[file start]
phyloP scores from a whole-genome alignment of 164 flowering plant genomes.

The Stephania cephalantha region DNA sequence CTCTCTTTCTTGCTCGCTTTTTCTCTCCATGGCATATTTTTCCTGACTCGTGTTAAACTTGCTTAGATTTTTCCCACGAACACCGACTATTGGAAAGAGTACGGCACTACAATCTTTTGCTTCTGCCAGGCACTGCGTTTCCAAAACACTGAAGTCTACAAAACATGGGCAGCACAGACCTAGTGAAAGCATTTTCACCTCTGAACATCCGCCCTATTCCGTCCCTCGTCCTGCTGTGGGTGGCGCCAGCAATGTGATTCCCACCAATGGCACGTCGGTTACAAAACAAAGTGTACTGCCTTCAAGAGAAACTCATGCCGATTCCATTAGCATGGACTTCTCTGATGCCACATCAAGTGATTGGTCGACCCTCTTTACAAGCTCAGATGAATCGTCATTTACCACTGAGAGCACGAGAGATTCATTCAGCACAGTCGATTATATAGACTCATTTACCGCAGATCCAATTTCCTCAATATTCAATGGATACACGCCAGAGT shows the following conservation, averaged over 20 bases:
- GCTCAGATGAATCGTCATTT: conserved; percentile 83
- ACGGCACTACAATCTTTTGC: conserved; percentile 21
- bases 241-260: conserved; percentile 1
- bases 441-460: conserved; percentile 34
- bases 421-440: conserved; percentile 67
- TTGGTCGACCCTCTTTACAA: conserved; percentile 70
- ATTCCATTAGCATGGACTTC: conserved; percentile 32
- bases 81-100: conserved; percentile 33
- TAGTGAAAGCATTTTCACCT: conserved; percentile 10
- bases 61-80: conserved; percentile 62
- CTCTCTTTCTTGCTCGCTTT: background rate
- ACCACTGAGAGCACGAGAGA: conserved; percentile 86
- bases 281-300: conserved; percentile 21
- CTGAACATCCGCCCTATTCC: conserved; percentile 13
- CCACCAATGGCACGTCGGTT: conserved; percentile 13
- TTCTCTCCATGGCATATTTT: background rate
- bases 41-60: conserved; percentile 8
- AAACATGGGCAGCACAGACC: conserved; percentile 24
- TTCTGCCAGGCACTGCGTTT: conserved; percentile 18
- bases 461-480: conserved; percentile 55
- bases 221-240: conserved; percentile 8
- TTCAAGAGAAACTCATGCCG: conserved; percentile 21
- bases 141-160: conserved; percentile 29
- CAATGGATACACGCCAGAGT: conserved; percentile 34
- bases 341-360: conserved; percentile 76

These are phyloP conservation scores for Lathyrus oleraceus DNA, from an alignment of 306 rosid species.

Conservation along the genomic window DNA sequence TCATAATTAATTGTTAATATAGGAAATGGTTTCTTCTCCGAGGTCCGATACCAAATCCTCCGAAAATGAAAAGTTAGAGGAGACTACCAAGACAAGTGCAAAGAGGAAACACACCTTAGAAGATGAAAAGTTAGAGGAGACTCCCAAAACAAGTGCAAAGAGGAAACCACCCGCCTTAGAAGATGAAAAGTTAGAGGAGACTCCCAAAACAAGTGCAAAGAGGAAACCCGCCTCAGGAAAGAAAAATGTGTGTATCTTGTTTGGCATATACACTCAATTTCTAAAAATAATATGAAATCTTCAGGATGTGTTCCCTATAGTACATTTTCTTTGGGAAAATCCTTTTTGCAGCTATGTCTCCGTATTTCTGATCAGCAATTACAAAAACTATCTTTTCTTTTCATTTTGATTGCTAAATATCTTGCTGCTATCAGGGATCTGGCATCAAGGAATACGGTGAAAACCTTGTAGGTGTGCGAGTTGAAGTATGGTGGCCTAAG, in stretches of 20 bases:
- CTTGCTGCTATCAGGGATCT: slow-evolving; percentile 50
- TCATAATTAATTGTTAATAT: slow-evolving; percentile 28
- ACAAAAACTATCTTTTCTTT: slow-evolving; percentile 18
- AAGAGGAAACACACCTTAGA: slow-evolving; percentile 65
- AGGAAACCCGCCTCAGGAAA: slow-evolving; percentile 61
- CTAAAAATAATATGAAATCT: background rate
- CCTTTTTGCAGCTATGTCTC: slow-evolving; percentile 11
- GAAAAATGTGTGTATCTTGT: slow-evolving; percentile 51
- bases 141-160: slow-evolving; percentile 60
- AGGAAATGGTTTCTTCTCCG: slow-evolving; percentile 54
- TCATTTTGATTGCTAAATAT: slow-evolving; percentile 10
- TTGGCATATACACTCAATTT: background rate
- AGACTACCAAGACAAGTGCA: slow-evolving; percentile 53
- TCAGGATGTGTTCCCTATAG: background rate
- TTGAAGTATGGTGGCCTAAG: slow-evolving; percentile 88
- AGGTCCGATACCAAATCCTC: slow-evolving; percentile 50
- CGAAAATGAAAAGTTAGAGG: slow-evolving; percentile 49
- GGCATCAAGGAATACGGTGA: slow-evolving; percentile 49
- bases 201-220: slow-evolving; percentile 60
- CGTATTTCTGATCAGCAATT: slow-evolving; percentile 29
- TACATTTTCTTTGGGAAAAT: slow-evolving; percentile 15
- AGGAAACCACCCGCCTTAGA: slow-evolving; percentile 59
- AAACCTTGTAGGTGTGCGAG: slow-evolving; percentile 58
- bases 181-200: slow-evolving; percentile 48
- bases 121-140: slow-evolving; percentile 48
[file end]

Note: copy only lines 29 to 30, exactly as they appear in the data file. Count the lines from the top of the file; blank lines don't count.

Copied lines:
Conservation along the genomic window DNA sequence TCATAATTAATTGTTAATATAGGAAATGGTTTCTTCTCCGAGGTCCGATACCAAATCCTCCGAAAATGAAAAGTTAGAGGAGACTACCAAGACAAGTGCAAAGAGGAAACACACCTTAGAAGATGAAAAGTTAGAGGAGACTCCCAAAACAAGTGCAAAGAGGAAACCACCCGCCTTAGAAGATGAAAAGTTAGAGGAGACTCCCAAAACAAGTGCAAAGAGGAAACCCGCCTCAGGAAAGAAAAATGTGTGTATCTTGTTTGGCATATACACTCAATTTCTAAAAATAATATGAAATCTTCAGGATGTGTTCCCTATAGTACATTTTCTTTGGGAAAATCCTTTTTGCAGCTATGTCTCCGTATTTCTGATCAGCAATTACAAAAACTATCTTTTCTTTTCATTTTGATTGCTAAATATCTTGCTGCTATCAGGGATCTGGCATCAAGGAATACGGTGAAAACCTTGTAGGTGTGCGAGTTGAAGTATGGTGGCCTAAG, in stretches of 20 bases:
- CTTGCTGCTATCAGGGATCT: slow-evolving; percentile 50